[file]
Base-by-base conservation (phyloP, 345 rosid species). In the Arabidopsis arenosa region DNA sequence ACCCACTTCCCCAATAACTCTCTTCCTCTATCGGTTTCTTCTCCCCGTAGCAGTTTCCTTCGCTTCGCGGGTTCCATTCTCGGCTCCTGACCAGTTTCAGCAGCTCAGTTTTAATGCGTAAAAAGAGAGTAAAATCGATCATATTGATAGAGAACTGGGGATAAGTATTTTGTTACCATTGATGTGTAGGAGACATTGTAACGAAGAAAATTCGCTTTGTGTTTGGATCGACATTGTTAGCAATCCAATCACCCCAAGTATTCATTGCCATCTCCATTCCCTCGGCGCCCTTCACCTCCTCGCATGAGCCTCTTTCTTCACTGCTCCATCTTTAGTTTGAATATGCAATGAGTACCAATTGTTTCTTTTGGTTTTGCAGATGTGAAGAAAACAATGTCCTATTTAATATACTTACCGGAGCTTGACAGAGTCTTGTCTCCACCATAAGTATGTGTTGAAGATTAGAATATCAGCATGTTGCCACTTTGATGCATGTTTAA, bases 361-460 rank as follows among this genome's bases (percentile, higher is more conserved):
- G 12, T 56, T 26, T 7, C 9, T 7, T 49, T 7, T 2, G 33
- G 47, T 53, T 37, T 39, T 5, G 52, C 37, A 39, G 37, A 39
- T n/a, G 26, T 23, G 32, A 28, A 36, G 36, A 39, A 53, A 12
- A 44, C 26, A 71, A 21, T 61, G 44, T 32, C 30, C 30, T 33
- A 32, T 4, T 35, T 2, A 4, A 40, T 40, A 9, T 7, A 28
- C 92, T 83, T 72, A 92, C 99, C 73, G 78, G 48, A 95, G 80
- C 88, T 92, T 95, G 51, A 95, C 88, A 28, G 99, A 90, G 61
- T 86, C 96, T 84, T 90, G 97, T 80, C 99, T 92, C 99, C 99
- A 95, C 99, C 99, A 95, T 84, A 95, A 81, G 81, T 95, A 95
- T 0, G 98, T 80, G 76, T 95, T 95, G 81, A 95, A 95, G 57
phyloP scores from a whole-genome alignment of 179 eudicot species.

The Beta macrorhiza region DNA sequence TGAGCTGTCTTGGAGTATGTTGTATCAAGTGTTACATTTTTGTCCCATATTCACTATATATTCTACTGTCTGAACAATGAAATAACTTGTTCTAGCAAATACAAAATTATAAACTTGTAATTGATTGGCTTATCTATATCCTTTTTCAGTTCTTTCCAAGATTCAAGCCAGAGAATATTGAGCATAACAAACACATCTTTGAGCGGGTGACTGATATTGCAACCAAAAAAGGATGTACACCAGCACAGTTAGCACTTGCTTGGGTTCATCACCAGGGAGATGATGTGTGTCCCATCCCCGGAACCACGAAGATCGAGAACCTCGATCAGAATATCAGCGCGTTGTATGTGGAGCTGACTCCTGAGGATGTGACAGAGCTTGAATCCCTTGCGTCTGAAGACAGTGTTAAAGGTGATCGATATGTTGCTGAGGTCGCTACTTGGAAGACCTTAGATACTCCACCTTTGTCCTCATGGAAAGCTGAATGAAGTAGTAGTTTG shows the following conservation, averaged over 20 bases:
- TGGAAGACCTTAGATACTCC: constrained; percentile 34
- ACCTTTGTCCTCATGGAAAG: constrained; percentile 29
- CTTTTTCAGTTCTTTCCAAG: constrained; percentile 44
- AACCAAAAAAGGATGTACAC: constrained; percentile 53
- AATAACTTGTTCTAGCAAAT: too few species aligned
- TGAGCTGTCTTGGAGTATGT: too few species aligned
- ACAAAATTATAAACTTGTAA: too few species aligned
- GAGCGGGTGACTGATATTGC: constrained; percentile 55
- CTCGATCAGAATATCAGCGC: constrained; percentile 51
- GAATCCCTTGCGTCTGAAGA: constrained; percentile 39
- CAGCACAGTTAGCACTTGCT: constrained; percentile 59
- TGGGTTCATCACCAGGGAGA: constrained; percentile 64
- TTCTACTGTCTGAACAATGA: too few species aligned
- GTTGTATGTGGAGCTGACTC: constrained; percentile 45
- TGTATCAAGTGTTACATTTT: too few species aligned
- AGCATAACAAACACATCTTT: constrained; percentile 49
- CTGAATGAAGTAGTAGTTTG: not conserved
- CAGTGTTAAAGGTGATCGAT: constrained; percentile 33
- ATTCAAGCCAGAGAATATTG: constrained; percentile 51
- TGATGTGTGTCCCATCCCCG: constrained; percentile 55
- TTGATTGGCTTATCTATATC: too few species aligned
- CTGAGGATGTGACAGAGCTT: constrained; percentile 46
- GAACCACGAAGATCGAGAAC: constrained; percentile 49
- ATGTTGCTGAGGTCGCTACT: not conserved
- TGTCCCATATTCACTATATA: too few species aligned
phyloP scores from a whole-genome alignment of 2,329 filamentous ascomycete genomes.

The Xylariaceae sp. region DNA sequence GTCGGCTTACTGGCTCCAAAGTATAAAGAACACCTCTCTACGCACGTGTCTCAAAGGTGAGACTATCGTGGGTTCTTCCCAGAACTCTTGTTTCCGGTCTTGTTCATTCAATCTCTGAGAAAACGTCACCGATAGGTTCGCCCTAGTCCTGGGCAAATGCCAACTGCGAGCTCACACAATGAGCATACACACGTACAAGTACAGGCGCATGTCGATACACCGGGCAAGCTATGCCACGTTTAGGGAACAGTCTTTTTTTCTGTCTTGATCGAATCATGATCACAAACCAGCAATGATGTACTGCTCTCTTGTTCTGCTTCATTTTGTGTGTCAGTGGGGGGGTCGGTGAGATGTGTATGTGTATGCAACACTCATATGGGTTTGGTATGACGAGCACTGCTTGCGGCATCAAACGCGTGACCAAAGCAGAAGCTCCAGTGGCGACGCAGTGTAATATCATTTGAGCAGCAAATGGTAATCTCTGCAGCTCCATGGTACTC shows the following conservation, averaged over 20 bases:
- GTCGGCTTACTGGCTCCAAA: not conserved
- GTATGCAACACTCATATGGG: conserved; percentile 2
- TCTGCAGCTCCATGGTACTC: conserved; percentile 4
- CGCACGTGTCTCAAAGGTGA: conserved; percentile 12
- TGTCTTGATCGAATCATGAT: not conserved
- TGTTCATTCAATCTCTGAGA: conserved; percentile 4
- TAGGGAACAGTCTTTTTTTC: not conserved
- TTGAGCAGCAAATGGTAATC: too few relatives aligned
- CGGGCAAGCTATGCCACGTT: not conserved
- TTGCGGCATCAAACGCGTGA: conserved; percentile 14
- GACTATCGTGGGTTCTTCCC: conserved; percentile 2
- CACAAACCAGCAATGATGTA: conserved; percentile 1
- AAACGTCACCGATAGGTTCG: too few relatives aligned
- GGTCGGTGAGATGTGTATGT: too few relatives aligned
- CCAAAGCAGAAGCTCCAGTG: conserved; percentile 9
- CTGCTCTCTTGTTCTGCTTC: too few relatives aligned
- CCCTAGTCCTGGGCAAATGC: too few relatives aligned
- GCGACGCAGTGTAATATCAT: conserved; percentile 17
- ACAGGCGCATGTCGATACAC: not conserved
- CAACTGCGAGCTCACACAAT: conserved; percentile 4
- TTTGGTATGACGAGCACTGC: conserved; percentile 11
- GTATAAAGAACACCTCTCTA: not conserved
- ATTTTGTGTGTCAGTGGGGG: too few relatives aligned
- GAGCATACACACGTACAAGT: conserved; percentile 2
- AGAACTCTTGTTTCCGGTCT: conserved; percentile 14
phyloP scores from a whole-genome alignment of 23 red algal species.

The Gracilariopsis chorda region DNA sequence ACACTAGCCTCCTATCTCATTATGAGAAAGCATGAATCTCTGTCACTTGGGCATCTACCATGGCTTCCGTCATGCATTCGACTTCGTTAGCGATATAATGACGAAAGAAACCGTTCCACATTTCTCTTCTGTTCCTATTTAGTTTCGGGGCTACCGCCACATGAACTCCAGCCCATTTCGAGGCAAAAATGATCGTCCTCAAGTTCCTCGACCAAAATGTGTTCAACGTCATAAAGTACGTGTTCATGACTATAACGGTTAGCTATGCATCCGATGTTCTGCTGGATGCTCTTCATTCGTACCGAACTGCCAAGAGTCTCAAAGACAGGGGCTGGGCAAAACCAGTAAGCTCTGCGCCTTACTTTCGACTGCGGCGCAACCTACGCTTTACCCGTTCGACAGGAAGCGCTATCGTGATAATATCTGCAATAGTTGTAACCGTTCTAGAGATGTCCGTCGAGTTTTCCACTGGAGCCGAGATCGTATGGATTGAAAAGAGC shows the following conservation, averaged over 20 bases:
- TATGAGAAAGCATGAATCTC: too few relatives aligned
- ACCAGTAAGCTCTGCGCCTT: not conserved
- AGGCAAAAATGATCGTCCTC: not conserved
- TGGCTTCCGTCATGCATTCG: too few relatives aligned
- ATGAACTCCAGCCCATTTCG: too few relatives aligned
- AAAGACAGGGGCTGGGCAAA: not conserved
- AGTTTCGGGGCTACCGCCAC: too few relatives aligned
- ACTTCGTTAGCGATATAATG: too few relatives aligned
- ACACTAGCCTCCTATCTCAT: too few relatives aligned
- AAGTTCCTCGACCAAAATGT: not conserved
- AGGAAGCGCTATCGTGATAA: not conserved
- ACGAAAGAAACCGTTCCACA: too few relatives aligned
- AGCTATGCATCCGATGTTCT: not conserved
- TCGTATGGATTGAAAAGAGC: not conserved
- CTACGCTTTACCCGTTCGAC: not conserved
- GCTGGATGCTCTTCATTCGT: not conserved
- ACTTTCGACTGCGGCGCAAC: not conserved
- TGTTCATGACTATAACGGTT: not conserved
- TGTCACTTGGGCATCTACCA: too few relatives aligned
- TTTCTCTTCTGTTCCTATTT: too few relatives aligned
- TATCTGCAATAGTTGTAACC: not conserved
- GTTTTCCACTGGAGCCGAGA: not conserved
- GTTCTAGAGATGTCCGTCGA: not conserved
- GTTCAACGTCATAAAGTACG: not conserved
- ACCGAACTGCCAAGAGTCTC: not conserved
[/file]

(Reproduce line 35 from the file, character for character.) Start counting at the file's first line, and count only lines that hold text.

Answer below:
- CTGAGGATGTGACAGAGCTT: constrained; percentile 46